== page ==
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Not my privates you don’t

It’s 2004, and the day has dawned sunny and bright, giving me hope for my travels.

It’s my first trip abroad in 30 years. My driver drops me at the terminal in good time, leaving me two hours to get through security — maybe even time to loll in the café, sip coffee and obsess over my itinerary to Spain. I finger my boarding pass and peek at my ticket. Detroit to Madrid. Ten hours. I’m happy I brought my flight pillow and two bestsellers.

​Finally, my turn comes to put my jacket, carry-on, shoes and purse in the bucket and let them slide down the conveyer belt. Two men on either side of the screening booth look like the narcotics squad from “Law and Order.” ​I think, what can they do to a silver-haired lady?

“Step over here, lady,” the meaner looking officer says, motioning me into a large X-ray machine.

I enter the scanning booth and the warning bell goes off. I look around to see what has caused it. The two men also try to determine what caused the forbidden alarm.

​I look down. The shirt I’m wearing is a cute beige fashion T-shirt, given to me by my friend, Nancy, for the trip. I feel pretty sexy in it, but now, to my dismay, I see the neckline of my shirt is covered with gun metal studs.

​“Wow, I am so sorry, sir!” I say to the less threatening security guard. “I believe my shirt has set off the alarm. It has metal décor on it.”

​Both men stare at me. One of them turns to a guard at the next booth and asks, “Hey, can you see what set off the bell?” The third guard looks around at me and the people behind me.

​“Nope. Ya’ got me,” he says, and turns back to the people in his aisle.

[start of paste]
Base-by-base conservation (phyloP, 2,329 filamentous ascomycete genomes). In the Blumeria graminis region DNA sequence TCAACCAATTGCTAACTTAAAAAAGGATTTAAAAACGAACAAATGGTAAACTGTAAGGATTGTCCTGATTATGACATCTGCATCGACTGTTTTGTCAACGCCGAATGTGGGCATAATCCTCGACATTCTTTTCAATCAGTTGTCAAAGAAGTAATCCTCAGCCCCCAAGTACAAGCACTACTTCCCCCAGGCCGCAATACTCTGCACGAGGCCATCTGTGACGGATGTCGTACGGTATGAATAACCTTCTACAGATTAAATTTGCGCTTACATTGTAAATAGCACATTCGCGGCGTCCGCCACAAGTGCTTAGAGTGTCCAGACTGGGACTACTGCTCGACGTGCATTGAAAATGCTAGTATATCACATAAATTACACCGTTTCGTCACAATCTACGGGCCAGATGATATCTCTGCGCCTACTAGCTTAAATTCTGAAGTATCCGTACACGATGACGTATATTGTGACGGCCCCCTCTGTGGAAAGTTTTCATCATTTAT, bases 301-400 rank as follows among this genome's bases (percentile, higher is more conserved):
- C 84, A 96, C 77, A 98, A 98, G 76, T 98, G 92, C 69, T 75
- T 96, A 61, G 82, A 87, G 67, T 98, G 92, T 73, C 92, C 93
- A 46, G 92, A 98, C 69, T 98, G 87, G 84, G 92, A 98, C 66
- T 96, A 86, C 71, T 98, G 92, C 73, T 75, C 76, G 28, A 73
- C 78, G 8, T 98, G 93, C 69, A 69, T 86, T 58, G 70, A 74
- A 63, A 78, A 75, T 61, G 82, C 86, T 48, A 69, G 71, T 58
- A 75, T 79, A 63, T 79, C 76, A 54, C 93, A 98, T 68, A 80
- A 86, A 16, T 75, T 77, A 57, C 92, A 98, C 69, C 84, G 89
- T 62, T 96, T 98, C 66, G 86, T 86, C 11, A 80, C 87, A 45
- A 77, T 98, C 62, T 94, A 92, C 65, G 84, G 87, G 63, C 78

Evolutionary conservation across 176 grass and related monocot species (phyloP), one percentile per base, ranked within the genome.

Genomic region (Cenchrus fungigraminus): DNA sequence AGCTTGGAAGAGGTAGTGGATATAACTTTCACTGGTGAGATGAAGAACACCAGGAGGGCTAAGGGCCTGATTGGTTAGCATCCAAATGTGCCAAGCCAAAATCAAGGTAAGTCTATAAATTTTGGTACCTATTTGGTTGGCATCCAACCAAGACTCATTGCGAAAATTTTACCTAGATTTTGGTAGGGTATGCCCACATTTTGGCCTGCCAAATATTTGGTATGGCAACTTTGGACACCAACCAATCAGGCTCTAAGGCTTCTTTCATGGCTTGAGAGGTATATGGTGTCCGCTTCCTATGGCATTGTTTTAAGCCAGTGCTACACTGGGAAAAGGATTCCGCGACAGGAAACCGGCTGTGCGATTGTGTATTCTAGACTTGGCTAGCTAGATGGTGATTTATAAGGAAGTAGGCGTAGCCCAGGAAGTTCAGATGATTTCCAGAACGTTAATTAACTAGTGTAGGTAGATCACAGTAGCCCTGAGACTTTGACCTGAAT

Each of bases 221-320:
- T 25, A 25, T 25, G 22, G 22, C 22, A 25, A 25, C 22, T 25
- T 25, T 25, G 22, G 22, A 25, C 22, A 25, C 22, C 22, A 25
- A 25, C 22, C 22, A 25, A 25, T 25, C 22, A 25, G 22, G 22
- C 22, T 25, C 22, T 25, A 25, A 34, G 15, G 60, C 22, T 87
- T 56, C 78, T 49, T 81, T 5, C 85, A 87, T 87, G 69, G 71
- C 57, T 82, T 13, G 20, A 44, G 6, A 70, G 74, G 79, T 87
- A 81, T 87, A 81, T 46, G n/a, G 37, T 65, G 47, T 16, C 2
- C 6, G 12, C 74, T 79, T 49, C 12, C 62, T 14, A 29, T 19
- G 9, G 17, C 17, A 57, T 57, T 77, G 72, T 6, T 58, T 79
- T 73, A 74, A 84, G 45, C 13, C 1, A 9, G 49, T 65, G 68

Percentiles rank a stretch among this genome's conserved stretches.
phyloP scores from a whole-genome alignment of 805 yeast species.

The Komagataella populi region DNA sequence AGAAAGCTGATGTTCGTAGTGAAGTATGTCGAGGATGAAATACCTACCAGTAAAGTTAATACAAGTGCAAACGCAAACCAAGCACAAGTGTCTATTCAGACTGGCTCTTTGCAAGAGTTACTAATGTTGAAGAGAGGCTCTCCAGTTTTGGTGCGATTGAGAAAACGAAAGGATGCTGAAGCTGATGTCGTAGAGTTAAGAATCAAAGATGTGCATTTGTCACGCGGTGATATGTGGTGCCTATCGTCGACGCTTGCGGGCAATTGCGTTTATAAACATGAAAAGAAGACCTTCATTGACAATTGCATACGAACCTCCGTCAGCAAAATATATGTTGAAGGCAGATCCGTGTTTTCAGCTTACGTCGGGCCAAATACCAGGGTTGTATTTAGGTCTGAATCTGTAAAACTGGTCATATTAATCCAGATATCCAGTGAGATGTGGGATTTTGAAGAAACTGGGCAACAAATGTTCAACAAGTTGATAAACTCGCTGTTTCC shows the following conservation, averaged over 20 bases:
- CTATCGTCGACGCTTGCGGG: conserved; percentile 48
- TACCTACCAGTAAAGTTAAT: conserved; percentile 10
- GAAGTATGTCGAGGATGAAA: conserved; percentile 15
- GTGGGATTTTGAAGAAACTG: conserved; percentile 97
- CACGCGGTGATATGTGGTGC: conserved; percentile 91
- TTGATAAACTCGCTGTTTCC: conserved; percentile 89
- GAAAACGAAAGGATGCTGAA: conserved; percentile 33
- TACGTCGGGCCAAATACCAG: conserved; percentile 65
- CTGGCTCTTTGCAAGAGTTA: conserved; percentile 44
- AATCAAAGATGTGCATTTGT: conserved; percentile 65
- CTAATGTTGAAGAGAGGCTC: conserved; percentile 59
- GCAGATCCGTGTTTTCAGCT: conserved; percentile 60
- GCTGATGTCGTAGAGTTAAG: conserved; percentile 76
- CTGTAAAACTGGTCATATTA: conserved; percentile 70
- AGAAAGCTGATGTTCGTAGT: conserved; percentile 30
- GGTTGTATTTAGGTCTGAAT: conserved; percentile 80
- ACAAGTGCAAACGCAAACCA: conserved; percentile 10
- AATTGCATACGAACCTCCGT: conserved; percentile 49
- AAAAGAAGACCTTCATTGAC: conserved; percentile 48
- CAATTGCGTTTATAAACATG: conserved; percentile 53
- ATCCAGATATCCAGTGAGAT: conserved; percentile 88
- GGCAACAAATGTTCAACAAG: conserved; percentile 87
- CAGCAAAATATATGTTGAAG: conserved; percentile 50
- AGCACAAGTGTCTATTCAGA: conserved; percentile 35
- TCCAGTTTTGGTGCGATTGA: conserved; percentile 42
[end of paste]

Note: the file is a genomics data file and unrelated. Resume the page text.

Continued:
​“Excuse me, I said, “if you will notice, I have metal buttons on my shirt, I believe they might be causing the alarm. Since I can’t take the shirt off here, can you suggest a solution?”

​The scary guard begins to rummage through my belongings that have already passed through the scanners.

The other guard says, “Lift your arms, ma’am. Keep them up.”

He proceeds to pat his hands up and down my body.  Passengers around me look on with sympathy, but they were not about to intercede. Feeling uncomfortable with this violation, I begin to panic. Having heard scary stories about TSA, I had promised myself I would be a little lamb and not be difficult. But now, the lioness emerges, and, as these two goons continue to rummage deeper into my luggage and pat harder in the wrong places, I lose it.

​“The problem, gentlemen,” I shout, with venom in my voice, “is my f–king shirt!”

The two men bolt upright as if they’d been shot in the rear with buckshot. Worse than that, they look as if they are delighted to collar a real perpetrator.

“OK, lady, step way over here!” the scary one says, guiding me further from my belongings and escape.

“Stand here and don’t move,” says the other. “Keep your hands out in the open. Don’t say another word.”

​Just as think I might be detained in a dark room with no food or water, another security guard steps up.  He looks over the situation thoughtfully. Then I hear him whisper to my two captors, “Guys, I think it might be her shirt.”

​After staring me down for a few seconds, the nicer guard, looking down at the floor, says, “You can go, Ma’am.  But don’t fly with that shirt again.”

“No problem,” I say, as I gather my things. “I wouldn’t want to meet up with you two again anyway.”

That brings a scowl from Mr. Meany, and when it looks like he might detain me again, I run like hell.

​— Kaye Curren

Kaye Curren has returned to writing after 30 years of raising two husbands, two children, two teenage stepchildren, three horses, umpteen dogs and cats, and several non-speaking parakeets. She used to write computer manuals but now writes humor essays and memoir, including two other blog posts on this site, humorwriters.org. Find her musings on her website/blog at www.writethatthang.com.

Reflections of Erma